Index Verborum Vergilianus

Index Verborum Vergilianus

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Index Verborum Vergilianus

Index Verborum Vergilianus

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Excerpt

This is a complete word index to the acknowledged works of Vergil, the Eclogues, the Georgics, and the Aeneid, and to the poems usually included in the Appendix Vergiliana. The index has been made on the basis of Ribbeck's text edition of Vergil, 1895, but it also contains the variants found in Ribbeck's critical edition, 1894, and in the editions of Ladewig-Schaper-Deuticke, 1902-1907, of Conington-Nettleship-Haverfield, 1883-1898, of Thilo, 1886, of Benoist, 1876-1880, and of Gossrau, 1876. In addition the readings are given from the edition of the Appendix Vergiliana by Ellis, 1907, and that of the Culex by Leo, 1891.

Manuscript variants are noted if they appear in any of the editions used. Important variants (i. e. different words or forms) in the manuscripts and editions are given in critical notes, while unimportant variants (e. g. those of spelling) are indicated by a dagger. In general no reference is made to the manuscripts of the Appendix Vergiliana.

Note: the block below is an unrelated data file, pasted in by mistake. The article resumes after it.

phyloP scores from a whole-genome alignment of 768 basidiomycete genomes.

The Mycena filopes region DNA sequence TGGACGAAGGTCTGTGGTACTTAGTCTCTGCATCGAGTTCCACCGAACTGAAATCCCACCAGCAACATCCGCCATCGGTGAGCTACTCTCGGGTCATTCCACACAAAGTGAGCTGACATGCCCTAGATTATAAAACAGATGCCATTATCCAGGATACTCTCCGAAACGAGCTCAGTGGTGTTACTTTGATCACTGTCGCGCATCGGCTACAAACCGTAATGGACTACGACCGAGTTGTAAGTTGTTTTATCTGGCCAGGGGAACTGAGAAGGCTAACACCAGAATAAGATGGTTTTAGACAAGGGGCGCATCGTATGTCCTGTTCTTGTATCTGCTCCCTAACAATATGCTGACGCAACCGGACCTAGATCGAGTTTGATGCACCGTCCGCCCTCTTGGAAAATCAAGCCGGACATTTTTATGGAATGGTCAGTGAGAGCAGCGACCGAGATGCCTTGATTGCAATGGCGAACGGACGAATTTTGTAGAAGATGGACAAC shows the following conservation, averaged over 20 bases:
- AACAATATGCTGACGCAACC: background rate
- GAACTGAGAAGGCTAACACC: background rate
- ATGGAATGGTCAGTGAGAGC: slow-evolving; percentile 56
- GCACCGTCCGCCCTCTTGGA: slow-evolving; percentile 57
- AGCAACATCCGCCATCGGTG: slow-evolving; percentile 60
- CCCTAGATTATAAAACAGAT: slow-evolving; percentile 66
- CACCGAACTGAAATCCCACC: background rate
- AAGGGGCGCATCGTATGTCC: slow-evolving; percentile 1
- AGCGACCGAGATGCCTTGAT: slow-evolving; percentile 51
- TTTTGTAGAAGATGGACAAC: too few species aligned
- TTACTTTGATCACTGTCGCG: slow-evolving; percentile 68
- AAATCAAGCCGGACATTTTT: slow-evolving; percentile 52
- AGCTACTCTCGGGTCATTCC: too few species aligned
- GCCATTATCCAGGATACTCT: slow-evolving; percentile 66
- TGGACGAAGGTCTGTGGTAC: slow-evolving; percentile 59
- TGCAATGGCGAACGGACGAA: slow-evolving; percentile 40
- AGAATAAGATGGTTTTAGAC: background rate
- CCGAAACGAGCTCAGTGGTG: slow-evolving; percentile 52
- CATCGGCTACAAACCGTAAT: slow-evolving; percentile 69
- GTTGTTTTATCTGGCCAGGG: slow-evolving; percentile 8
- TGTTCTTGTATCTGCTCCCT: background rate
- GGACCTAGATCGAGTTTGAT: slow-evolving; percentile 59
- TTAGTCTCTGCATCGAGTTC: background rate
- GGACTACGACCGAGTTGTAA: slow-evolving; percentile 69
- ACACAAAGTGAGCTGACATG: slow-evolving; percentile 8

Under each word the forms are arranged in the usual paradigm order. Small capitals indicate that the first of the paradigm forms occurs. In case its position in the article does not serve to identify a form, a note in parenthesis gives the information required. Whenever the vocative and the ablative are identical in spelling, any form which is not shown to be in the vocative is in the ablative. When it is impossible to locate a form exactly, to tell, for example, whether a substantive is in the dative or ablative, or whether a verb is in the future indicative or present subjunctive, the form is given in both places with cross references.

The substantive use of adjectives and participles is given after the primary use. When certain words, particularly adverbs, seem to form integral parts of phrases, these phrases follow the simple words.

The work which has resulted in this Index Verborum Vergilianus was begun in the summer of 1903. At that time it was my intention to publish a Lexicon Vergilianum. Announcement of such intention was made by the publication in 1904 of The Plan Scope of a Vergil Lexicon. Copies of this were widely distributed and it was reviewed in the leading scholarly periodicals of this country and Europe, e. g. Bursian's Jahresbericht, and the Berliner Philologische Wochenschrift. Although many congratu-

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